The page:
One of the youngest girls came to offer greetings. They lifted her toward the carriage of the General, she placed a crown of perennials on his head, and embraced him while calling him tenderly by the name father.
Perhaps little Anna Cabot felt a similar connection to this great event—or Lafayette's return to Boston almost a year later.
While Lafayette's second visit to Boston (15-21 June 1825) also was marked by pomp and parade and ceremony, it was more subdued amidst personal sorrow (old friends from Revolutionary days had died since his earlier visit) and more focused on the fiftieth anniversary of the Battle of Bunker Hill on 17 June. In his capacity as a Mason, "Brother Lafayette"--the only surviving general from the time of the Revolution—played a central role on that occasion in the symbolic laying of the cornerstone for the Bunker Hill Monument. Lafayette memorabilia still was on display and available for purchase as it would be again in 1834 when news came to America of Lafayette's death. Then again, Lafayette memorabilia appeared in public, but often with his image covered by a black ribbon.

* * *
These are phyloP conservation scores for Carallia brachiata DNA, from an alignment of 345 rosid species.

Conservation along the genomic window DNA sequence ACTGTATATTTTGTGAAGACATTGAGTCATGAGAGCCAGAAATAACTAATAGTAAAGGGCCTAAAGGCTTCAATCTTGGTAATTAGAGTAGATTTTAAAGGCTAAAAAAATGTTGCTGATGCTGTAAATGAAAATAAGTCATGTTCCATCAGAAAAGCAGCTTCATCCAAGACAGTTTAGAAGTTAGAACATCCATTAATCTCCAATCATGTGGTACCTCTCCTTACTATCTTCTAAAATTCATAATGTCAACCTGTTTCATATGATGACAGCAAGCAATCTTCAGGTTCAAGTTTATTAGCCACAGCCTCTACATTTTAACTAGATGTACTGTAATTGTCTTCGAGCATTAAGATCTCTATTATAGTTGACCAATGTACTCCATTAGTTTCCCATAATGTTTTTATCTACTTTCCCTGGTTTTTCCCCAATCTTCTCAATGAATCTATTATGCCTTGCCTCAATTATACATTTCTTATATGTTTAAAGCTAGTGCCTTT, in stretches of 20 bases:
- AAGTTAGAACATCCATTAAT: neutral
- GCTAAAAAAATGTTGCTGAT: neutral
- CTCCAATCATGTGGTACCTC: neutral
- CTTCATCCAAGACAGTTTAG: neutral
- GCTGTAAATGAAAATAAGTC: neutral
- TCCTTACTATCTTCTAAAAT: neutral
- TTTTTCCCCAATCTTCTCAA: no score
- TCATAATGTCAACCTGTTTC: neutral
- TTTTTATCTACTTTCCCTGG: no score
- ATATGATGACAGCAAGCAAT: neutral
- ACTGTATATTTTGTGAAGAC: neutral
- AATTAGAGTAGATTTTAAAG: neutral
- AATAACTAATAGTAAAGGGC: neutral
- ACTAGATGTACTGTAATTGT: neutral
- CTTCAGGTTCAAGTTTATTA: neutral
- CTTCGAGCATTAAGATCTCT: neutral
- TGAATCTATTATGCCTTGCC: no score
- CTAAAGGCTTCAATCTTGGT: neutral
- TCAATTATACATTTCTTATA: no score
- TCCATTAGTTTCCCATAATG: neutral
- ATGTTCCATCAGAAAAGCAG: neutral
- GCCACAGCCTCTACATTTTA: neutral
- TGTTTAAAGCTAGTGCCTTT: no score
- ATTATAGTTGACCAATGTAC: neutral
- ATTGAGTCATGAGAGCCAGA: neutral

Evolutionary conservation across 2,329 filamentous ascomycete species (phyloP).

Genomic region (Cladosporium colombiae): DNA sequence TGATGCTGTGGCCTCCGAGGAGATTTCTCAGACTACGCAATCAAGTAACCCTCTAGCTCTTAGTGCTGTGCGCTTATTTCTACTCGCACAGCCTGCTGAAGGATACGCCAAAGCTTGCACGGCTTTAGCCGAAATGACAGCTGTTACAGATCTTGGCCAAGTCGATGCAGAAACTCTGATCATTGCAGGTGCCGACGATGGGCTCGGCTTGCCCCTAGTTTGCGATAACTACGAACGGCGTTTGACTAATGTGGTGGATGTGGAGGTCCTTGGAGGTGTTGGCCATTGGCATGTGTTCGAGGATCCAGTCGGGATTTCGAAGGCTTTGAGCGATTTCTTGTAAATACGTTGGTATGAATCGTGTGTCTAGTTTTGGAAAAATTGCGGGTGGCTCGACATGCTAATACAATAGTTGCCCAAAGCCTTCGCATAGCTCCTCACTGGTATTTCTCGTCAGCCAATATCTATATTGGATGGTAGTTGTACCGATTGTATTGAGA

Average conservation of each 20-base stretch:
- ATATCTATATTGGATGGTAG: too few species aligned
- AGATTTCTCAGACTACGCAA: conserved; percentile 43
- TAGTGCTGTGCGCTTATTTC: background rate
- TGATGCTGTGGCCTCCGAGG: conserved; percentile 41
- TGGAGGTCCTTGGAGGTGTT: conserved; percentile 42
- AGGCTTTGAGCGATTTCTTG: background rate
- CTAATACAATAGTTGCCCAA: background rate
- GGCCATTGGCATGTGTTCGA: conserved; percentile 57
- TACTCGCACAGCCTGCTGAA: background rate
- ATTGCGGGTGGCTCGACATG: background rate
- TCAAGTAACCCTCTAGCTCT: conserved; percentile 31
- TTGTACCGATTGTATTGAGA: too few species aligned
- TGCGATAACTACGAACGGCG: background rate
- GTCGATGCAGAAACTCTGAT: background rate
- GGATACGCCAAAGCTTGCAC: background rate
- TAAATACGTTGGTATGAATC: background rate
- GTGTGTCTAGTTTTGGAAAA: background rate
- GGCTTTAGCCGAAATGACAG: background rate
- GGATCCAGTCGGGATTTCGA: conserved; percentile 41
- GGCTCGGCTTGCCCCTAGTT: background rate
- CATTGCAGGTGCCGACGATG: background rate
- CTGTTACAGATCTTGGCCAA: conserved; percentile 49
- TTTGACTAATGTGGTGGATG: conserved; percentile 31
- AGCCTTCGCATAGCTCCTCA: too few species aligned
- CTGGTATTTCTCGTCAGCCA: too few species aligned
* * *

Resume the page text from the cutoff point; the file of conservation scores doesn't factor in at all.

Some of the most interesting artifacts associated with Lafayette's 1824 visit to Boston are surviving examples of an extraordinary suite of seventy-eight pieces of furniture that were made by Isaac Vose & Son to furnish rooms at the most prestigious address in the city at the corner of Park and Beacon Streets where the founders ("subscribers") of the Bunker Hill Monument Association had their headquarters and where Lafayette resided during the course of his one- week visit. An elegant couch from the house furnishings along with souvenirs from the visit (including Anna Cabot Lodge's "Lafayette" glove) are on display at the Massachusetts Historical Society as part of a new exhibition, Entrepreneurship and Classical Design in Boston's South End: The Furniture of Isaac Vose & Thomas Seymour, 1815 to 1825. The exhibition is free and open to the public, Monday-Saturday, 10 AM to 4 PM, and continues through 14 September 2018.